Farmers Touring Graines de Vie in Belgium

best practice, farmerasmus | 20.02.2017

FarmEramus in Belgium: Diversity is the watchword on organic farming exchange

I saw lots of innovative ideas, new and different from the methods we use for working the land in Bulgaria. I want to try some of them to see how they will work out at home”, says Stefan Lazarov, a farmer and teacher from Bulgaria, who joined the FarmErasmus Programme.

The FarmErasmus programme offered visiting farmers 4 days full of discoveries and a glimpse of the beauty of ecological farming in Belgium. The Belgian exchange was the last stop this winter on the FarmErasmus project, organised by Greenpeace with 16 farmers interested in sustainable agriculture from right across Europe.

Farmers Touring Graines de Vie in Belgium

5 farmers took part: 1 Slovakian, 2 Bulgarian and 2 Greek. For all of them, their motivation was to become part of a bigger network and get to know other eco-farmers. In Belgium they witnessed first-hand the organic farming methods used by experienced farmers from a range of different sectors, all working exclusively in sustainable agriculture. They met farmers who strive for diversity and seek to ensure that plants, farm animals and humans work together in harmony.

As one example, the social farm “De Wikke”, which the group visited in the afternoon of the first day, is part of a non-profit-organisation for the integration of people with disabilities. They produce vegetables, walnut oil, chutneys etc. and sell them via a vegetable box scheme on the internet.

“What stays with me from this experience are the cooperatives the farmers have created and how they try to keep as close as possible to their consumers”, concludes Alexandros Karyofillidis, a young fruit farmer from Greece. “I wish that more people would change their agricultural methods and go organic, and I wish governments would give more support to this type of agriculture.”

Farmers Touring De Boerencompagnie in Belgium

One afternoon, the farmers got to visit the “Apple factory”, a biodynamic orchard producing mainly apples, but also pears and plums. Organic juice is made with the farmers’ own machines, and, through a cooperative, other local organic farmers send their fruit to have it turned into juice or marmalade. Danny Billens, a pioneer Belgian fruit farmer who hosted the visitors, sends his fruit to the “Apple factory”, where they produce the juice for him. The products of the “Apple Factory” are then sold at their local store. The family also keeps sheep for meat production and offers students internships at the farm. There is also a 1 hectare CSA vegetable garden, based on the principles of community-supported agriculture (CSA), shared by 200 shareholders.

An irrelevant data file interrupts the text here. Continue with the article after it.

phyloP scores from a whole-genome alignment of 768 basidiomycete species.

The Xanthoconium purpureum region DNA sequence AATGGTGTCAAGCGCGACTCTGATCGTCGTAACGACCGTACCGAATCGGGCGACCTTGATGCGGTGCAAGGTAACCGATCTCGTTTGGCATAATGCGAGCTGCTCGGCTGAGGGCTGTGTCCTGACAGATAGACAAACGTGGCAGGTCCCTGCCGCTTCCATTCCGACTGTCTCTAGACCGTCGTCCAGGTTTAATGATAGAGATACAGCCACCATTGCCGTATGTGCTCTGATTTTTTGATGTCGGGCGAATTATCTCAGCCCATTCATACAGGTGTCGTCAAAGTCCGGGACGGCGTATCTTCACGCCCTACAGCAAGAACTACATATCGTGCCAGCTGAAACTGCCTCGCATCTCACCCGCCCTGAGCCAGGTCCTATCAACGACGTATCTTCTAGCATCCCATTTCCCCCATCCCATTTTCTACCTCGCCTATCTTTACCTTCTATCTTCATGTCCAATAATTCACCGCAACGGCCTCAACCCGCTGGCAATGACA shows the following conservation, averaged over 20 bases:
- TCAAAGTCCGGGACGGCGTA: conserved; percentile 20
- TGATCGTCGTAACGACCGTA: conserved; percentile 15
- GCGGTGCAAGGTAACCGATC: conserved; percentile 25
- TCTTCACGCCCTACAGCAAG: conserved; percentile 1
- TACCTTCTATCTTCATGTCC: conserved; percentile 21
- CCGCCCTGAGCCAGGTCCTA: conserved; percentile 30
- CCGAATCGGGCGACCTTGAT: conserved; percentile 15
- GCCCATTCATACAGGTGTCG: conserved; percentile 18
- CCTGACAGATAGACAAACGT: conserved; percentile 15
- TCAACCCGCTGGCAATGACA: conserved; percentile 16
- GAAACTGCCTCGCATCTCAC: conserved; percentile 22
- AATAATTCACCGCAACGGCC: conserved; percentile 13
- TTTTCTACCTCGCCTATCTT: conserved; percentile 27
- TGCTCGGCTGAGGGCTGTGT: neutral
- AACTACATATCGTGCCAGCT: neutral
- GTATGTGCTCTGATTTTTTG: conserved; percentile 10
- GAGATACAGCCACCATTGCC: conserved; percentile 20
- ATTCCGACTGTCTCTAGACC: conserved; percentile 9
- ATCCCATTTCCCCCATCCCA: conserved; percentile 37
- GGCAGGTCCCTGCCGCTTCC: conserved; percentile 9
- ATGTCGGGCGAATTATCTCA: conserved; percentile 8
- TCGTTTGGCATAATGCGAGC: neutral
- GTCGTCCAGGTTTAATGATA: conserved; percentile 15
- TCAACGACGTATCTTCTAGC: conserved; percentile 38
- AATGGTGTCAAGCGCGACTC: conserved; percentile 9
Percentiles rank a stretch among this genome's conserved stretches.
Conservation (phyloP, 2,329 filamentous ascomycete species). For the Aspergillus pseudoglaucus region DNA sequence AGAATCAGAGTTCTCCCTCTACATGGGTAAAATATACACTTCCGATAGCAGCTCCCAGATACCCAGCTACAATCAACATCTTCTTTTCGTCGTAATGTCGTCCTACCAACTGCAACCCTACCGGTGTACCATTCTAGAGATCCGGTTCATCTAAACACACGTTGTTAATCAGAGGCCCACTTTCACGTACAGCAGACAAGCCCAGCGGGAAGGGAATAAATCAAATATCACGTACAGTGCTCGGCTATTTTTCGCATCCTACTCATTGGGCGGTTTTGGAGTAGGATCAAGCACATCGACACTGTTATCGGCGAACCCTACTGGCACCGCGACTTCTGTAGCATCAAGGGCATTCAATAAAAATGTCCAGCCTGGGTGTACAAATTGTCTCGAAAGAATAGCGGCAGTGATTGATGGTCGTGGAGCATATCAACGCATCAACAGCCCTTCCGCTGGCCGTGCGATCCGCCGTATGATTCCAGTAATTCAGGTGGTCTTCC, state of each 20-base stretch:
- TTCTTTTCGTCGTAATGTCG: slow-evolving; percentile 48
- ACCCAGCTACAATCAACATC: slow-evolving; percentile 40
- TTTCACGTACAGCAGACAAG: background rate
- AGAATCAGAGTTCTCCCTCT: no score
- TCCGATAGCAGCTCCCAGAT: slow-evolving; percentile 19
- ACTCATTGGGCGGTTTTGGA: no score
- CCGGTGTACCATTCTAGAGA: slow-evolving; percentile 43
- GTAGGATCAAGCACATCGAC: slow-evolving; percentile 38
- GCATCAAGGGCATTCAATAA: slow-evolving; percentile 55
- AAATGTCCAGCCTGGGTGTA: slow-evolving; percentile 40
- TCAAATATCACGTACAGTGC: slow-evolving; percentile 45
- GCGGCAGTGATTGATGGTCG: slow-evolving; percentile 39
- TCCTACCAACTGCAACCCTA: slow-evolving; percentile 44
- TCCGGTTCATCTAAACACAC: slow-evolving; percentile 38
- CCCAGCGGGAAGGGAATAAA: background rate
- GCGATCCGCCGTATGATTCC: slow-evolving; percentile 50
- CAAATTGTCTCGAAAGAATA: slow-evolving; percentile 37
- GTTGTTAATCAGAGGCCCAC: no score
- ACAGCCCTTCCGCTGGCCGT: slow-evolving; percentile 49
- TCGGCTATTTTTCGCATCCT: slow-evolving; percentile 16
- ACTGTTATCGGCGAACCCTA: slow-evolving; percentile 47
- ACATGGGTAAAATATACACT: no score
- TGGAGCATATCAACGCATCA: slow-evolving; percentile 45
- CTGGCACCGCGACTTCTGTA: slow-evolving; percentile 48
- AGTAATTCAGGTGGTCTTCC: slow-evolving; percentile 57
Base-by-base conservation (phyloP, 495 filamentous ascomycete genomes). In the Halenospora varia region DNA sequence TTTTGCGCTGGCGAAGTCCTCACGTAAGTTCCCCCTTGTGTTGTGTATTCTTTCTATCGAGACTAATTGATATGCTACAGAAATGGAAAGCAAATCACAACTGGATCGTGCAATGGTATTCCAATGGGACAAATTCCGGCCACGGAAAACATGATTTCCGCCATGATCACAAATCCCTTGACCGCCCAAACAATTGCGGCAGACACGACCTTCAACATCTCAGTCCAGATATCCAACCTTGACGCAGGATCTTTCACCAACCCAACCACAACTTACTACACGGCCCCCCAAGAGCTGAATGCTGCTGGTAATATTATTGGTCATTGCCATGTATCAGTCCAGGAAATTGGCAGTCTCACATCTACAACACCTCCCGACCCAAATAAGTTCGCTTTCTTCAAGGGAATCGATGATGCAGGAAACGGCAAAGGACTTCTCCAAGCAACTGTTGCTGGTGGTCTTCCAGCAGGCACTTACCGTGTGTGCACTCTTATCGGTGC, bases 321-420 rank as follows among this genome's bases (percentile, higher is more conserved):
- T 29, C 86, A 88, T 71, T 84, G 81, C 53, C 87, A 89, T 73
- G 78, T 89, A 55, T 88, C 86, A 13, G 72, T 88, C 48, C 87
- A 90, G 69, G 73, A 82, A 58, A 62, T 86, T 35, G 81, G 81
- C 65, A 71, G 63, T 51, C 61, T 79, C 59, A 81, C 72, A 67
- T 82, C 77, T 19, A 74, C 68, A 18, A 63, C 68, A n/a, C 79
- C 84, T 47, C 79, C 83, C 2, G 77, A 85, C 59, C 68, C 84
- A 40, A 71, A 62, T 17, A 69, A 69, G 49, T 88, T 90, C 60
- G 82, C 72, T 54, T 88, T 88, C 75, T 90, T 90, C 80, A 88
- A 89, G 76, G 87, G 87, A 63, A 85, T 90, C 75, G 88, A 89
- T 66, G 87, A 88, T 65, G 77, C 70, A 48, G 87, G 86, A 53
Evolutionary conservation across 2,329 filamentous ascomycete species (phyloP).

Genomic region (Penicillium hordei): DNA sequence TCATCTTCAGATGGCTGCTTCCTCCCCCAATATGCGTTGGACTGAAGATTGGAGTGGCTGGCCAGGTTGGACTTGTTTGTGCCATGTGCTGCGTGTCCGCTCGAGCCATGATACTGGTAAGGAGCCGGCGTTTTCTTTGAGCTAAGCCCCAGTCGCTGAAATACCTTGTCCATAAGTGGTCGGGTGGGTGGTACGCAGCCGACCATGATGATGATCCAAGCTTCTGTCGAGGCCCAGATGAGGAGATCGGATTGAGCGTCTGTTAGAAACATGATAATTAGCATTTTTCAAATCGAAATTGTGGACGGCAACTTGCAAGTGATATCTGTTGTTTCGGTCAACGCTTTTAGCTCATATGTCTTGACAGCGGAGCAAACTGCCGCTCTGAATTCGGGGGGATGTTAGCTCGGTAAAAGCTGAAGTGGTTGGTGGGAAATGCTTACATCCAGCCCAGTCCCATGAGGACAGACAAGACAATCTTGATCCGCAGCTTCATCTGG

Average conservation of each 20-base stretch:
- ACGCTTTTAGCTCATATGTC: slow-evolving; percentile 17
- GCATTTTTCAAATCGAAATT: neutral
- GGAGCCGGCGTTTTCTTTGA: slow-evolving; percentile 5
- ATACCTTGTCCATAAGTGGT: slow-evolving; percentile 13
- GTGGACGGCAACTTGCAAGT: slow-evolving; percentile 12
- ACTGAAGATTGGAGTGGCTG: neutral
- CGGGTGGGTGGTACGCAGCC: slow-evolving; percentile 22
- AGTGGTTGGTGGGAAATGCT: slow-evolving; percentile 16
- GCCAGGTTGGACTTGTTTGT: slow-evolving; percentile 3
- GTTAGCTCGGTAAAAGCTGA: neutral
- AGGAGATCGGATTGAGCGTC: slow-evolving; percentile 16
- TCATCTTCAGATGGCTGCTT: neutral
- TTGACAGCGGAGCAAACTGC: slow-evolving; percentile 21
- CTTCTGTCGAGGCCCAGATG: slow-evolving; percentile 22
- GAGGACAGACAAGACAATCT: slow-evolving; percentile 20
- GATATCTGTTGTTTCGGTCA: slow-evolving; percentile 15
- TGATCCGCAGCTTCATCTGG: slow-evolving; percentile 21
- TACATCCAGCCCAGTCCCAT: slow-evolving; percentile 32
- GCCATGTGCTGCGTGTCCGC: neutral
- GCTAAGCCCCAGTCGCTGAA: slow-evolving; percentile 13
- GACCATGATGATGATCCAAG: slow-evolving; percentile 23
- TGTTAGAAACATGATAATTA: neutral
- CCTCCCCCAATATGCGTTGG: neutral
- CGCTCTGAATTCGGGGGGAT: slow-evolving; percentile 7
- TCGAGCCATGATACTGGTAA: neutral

“I think the most important thing I saw were the farms that function the way I’d like our farm to work: widely diversified enterprises, where they grow vegetables and fruit trees, and rear different kinds of animals: one thing complements the other and it all creates a unified whole. To see it in reality, to see something that was common in Slovakia 100 years ago but is rare nowadays, was really beautiful, inspiring and encouraging”, says Michal Krištufek from Slovakia.

Farmers Touring Graines de Vie in Belgium

In 4 days, the group came across organic, biodynamic fruit orchards; CSA vegetable gardens; milk and cheese producers; all sorts of farming and consumer cooperatives; local shops; a bakery; restaurants; and social projects with agricultural connections. “Farmerasmus was a fantastic opportunity for us to gather together and share our knowledge, experience and the love we have for a more natural way of farming”, says Varvara Thanassia, a farmer from Northern Greece. “This has given me the hope and strength to continue doing what I’m doing and to try to convince more people that this is the right thing to do.”

Vladimir Gotov, from Northern Bulgaria, adds: “In the future, lots more people should embrace organic agriculture. I would like to see us living in a sustainable world, where people know their place and the importance of living in harmony with nature.”

It’s essential for the future of agriculture that knowledge of eco-farming is preserved and that new farmers have access to this sort of knowledge. That’s why initiatives like the FarmErasmus program and the platform have been developed. Learn more about it at